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ERIC Number: ED384088
Record Type: Non-Journal
Publication Date: 1995-Feb
Pages: 28
Abstractor: N/A
Reference Count: N/A
Learning Lessons from Large Classes: Student Attitudes toward Effective and Ineffective Methods in Large Classes.
Litke, Rebecca A.
To solicit students' views on teaching and learning in large classes, surveys were distributed to 143 students enrolled in an upper division general education and major course in communication theory in the fall of 1993. The survey consisted of 17 questions, 10 of which were closed-ended questions concerning demographics. The remaining seven were open-ended questions focusing on student likes and dislikes in large classes and their ideas for improving teaching and learning in large classes. The closed-ended portions of the survey were tabulated; the open-ended portions were analyzed through content analysis. Results showed that most students prefer small classes, but about one-third were favorable to large classes. The results also comment on a number of assumptions held by faculty about large classes. First, if many faculty believe that increased class size leads to decreased student learning and satisfaction, student assessment of their experiences of large classes clearly show that not all students share this belief. Second, if faculty believe that large classes cannot be taught like small classes implying that quality teaching is not possible in large classes, the data in this study suggests, nevertheless, that quality teaching is possible in large classes. Third, if faculty believe that student ratings of large classes (and large-class instructors) are lower than those of small classes, the close-ended question in which student ranked the communication class (at 8.05 of 10) suggest that ratings of large classes can be high. (Contains 35 references and 6 tables.) (TB)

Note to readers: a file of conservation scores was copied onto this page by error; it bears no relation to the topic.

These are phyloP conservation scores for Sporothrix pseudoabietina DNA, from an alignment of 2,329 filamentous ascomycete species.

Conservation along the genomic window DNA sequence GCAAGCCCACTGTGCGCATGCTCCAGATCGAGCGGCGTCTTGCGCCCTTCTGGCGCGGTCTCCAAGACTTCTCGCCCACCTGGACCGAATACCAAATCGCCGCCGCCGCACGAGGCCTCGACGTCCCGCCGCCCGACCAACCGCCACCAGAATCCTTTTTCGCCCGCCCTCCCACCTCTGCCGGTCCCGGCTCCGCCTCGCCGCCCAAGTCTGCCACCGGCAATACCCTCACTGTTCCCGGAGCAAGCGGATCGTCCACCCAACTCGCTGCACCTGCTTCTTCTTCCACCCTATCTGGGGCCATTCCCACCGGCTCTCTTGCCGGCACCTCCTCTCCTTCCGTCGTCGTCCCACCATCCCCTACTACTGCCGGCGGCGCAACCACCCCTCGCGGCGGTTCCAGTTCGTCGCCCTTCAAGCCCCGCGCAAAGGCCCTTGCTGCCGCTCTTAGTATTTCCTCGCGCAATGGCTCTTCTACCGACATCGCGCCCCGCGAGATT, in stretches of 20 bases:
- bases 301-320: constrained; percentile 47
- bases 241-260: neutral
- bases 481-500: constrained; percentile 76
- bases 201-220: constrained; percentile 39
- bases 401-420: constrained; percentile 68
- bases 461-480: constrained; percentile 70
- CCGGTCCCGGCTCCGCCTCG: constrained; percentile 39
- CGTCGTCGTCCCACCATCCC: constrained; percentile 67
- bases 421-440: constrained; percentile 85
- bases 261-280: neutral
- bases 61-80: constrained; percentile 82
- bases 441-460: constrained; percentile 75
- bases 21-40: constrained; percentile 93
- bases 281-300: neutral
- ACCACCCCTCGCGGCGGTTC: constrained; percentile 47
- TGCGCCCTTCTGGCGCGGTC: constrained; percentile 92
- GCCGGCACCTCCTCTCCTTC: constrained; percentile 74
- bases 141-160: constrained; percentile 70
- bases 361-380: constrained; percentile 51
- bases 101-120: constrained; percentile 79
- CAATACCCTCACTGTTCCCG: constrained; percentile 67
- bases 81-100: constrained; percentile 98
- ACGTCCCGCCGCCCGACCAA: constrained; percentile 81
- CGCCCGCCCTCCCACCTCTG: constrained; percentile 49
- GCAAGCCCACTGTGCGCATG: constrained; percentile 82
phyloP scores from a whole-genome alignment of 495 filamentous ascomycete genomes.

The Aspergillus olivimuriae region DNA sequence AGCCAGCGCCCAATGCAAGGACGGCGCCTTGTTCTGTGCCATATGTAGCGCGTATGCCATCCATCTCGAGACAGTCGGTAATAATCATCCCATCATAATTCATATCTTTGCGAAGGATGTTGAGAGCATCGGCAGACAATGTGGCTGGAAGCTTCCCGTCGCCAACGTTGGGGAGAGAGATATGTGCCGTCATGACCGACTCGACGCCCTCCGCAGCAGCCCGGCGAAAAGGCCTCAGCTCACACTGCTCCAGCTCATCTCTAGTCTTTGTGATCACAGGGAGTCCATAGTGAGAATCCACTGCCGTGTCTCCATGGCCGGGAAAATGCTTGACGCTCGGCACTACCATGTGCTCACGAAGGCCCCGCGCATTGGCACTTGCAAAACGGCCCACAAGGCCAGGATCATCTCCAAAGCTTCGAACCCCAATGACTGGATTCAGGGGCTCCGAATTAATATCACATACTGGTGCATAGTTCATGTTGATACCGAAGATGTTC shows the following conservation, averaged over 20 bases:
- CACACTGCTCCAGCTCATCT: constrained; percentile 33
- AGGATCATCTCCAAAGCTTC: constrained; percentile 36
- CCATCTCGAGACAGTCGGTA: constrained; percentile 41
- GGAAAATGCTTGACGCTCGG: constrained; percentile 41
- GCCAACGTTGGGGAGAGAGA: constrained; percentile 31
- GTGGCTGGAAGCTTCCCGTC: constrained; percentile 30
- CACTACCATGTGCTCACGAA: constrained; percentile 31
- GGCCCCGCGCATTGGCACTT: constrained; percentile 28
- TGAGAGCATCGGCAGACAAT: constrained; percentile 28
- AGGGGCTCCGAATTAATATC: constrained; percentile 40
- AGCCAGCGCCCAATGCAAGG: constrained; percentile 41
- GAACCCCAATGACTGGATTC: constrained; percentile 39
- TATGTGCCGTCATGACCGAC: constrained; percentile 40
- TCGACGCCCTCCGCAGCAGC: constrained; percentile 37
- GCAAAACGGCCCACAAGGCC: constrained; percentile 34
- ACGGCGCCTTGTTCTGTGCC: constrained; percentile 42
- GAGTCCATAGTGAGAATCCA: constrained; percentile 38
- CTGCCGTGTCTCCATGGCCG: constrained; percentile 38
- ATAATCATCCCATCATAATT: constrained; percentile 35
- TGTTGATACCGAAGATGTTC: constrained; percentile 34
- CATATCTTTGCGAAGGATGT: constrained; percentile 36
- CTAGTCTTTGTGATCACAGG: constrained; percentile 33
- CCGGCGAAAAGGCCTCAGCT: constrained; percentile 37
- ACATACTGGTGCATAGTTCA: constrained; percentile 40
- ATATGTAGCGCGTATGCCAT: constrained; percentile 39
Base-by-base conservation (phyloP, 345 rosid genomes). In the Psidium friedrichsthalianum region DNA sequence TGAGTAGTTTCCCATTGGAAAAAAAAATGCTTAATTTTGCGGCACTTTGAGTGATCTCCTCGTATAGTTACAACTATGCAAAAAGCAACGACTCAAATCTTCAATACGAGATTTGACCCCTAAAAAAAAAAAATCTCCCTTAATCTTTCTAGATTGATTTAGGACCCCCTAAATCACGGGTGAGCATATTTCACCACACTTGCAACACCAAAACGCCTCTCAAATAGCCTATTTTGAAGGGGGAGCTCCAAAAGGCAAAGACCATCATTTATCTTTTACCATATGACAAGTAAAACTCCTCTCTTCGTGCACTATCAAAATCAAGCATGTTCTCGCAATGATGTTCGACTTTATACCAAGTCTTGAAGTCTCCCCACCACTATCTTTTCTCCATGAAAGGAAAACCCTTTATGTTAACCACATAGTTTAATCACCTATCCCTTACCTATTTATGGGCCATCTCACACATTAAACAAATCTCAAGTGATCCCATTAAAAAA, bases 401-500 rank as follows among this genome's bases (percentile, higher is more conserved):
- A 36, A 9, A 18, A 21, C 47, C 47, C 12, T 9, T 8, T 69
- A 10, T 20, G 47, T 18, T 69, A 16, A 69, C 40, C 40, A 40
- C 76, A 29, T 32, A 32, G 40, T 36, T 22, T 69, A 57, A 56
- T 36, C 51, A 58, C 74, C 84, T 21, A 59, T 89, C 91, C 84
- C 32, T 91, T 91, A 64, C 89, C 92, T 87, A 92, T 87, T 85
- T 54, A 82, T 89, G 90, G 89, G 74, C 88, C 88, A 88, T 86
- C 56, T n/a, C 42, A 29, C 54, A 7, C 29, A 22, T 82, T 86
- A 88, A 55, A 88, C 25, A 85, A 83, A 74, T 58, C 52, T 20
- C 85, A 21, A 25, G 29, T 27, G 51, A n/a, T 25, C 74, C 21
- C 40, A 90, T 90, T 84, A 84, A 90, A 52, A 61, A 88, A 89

Publication Type: Reports - Research; Speeches/Meeting Papers
Education Level: N/A
Audience: N/A
Language: English
Sponsor: N/A
Authoring Institution: N/A